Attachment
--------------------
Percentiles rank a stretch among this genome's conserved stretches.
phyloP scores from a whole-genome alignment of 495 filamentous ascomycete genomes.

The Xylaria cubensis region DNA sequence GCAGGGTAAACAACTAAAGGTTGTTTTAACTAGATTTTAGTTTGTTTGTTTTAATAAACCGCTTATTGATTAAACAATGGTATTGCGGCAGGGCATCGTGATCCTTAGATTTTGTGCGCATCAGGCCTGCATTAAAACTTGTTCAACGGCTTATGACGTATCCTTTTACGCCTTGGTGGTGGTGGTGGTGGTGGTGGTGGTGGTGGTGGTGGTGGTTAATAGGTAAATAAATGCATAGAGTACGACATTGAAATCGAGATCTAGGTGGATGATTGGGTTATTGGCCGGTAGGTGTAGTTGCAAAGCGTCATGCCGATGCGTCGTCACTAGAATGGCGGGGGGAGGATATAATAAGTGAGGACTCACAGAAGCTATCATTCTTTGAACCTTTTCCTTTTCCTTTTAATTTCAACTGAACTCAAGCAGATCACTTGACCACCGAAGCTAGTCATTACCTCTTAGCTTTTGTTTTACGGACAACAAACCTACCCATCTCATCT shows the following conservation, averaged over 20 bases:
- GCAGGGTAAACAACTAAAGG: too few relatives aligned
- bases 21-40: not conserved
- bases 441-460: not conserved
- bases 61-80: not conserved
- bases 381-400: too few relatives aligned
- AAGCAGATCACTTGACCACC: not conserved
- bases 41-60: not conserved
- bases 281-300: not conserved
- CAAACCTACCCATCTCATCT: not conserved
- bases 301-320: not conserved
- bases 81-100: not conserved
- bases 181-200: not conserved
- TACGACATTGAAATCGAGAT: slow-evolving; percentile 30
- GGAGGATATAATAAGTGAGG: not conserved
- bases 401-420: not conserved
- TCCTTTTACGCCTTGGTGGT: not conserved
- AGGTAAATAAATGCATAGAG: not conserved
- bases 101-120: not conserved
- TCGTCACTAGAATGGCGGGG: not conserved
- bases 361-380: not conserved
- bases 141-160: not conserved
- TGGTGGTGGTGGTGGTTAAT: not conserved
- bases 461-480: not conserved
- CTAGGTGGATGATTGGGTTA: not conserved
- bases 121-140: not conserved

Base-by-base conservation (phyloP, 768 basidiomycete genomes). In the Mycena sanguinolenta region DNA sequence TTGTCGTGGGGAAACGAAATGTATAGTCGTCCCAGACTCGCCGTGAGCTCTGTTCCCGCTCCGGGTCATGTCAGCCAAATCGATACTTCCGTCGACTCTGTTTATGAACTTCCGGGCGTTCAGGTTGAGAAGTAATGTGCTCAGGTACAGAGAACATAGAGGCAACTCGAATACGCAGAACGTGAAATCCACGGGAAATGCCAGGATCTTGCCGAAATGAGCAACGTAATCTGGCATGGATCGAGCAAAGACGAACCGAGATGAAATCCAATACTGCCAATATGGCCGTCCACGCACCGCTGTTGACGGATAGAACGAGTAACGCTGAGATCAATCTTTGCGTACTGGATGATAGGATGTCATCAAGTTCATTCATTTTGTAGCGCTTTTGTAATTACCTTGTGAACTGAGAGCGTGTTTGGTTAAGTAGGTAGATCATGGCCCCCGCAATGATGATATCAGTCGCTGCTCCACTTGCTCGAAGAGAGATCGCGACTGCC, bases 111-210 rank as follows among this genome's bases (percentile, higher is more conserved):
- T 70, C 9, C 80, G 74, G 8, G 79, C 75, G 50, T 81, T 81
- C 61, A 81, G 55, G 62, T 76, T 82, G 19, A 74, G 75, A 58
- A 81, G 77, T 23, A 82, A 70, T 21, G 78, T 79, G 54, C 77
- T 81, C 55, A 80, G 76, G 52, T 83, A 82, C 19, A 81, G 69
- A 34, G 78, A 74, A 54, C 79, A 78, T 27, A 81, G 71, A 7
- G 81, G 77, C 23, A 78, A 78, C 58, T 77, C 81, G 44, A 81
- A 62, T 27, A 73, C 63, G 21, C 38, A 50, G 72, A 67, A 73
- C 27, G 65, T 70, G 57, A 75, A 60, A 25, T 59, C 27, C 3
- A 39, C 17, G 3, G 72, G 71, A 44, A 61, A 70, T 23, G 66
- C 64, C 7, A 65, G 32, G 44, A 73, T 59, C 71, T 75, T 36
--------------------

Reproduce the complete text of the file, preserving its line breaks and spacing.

Percentiles rank a stretch among this genome's conserved stretches.
phyloP scores from a whole-genome alignment of 495 filamentous ascomycete genomes.

The Xylaria cubensis region DNA sequence GCAGGGTAAACAACTAAAGGTTGTTTTAACTAGATTTTAGTTTGTTTGTTTTAATAAACCGCTTATTGATTAAACAATGGTATTGCGGCAGGGCATCGTGATCCTTAGATTTTGTGCGCATCAGGCCTGCATTAAAACTTGTTCAACGGCTTATGACGTATCCTTTTACGCCTTGGTGGTGGTGGTGGTGGTGGTGGTGGTGGTGGTGGTGGTGGTTAATAGGTAAATAAATGCATAGAGTACGACATTGAAATCGAGATCTAGGTGGATGATTGGGTTATTGGCCGGTAGGTGTAGTTGCAAAGCGTCATGCCGATGCGTCGTCACTAGAATGGCGGGGGGAGGATATAATAAGTGAGGACTCACAGAAGCTATCATTCTTTGAACCTTTTCCTTTTCCTTTTAATTTCAACTGAACTCAAGCAGATCACTTGACCACCGAAGCTAGTCATTACCTCTTAGCTTTTGTTTTACGGACAACAAACCTACCCATCTCATCT shows the following conservation, averaged over 20 bases:
- GCAGGGTAAACAACTAAAGG: too few relatives aligned
- bases 21-40: not conserved
- bases 441-460: not conserved
- bases 61-80: not conserved
- bases 381-400: too few relatives aligned
- AAGCAGATCACTTGACCACC: not conserved
- bases 41-60: not conserved
- bases 281-300: not conserved
- CAAACCTACCCATCTCATCT: not conserved
- bases 301-320: not conserved
- bases 81-100: not conserved
- bases 181-200: not conserved
- TACGACATTGAAATCGAGAT: slow-evolving; percentile 30
- GGAGGATATAATAAGTGAGG: not conserved
- bases 401-420: not conserved
- TCCTTTTACGCCTTGGTGGT: not conserved
- AGGTAAATAAATGCATAGAG: not conserved
- bases 101-120: not conserved
- TCGTCACTAGAATGGCGGGG: not conserved
- bases 361-380: not conserved
- bases 141-160: not conserved
- TGGTGGTGGTGGTGGTTAAT: not conserved
- bases 461-480: not conserved
- CTAGGTGGATGATTGGGTTA: not conserved
- bases 121-140: not conserved

Base-by-base conservation (phyloP, 768 basidiomycete genomes). In the Mycena sanguinolenta region DNA sequence TTGTCGTGGGGAAACGAAATGTATAGTCGTCCCAGACTCGCCGTGAGCTCTGTTCCCGCTCCGGGTCATGTCAGCCAAATCGATACTTCCGTCGACTCTGTTTATGAACTTCCGGGCGTTCAGGTTGAGAAGTAATGTGCTCAGGTACAGAGAACATAGAGGCAACTCGAATACGCAGAACGTGAAATCCACGGGAAATGCCAGGATCTTGCCGAAATGAGCAACGTAATCTGGCATGGATCGAGCAAAGACGAACCGAGATGAAATCCAATACTGCCAATATGGCCGTCCACGCACCGCTGTTGACGGATAGAACGAGTAACGCTGAGATCAATCTTTGCGTACTGGATGATAGGATGTCATCAAGTTCATTCATTTTGTAGCGCTTTTGTAATTACCTTGTGAACTGAGAGCGTGTTTGGTTAAGTAGGTAGATCATGGCCCCCGCAATGATGATATCAGTCGCTGCTCCACTTGCTCGAAGAGAGATCGCGACTGCC, bases 111-210 rank as follows among this genome's bases (percentile, higher is more conserved):
- T 70, C 9, C 80, G 74, G 8, G 79, C 75, G 50, T 81, T 81
- C 61, A 81, G 55, G 62, T 76, T 82, G 19, A 74, G 75, A 58
- A 81, G 77, T 23, A 82, A 70, T 21, G 78, T 79, G 54, C 77
- T 81, C 55, A 80, G 76, G 52, T 83, A 82, C 19, A 81, G 69
- A 34, G 78, A 74, A 54, C 79, A 78, T 27, A 81, G 71, A 7
- G 81, G 77, C 23, A 78, A 78, C 58, T 77, C 81, G 44, A 81
- A 62, T 27, A 73, C 63, G 21, C 38, A 50, G 72, A 67, A 73
- C 27, G 65, T 70, G 57, A 75, A 60, A 25, T 59, C 27, C 3
- A 39, C 17, G 3, G 72, G 71, A 44, A 61, A 70, T 23, G 66
- C 64, C 7, A 65, G 32, G 44, A 73, T 59, C 71, T 75, T 36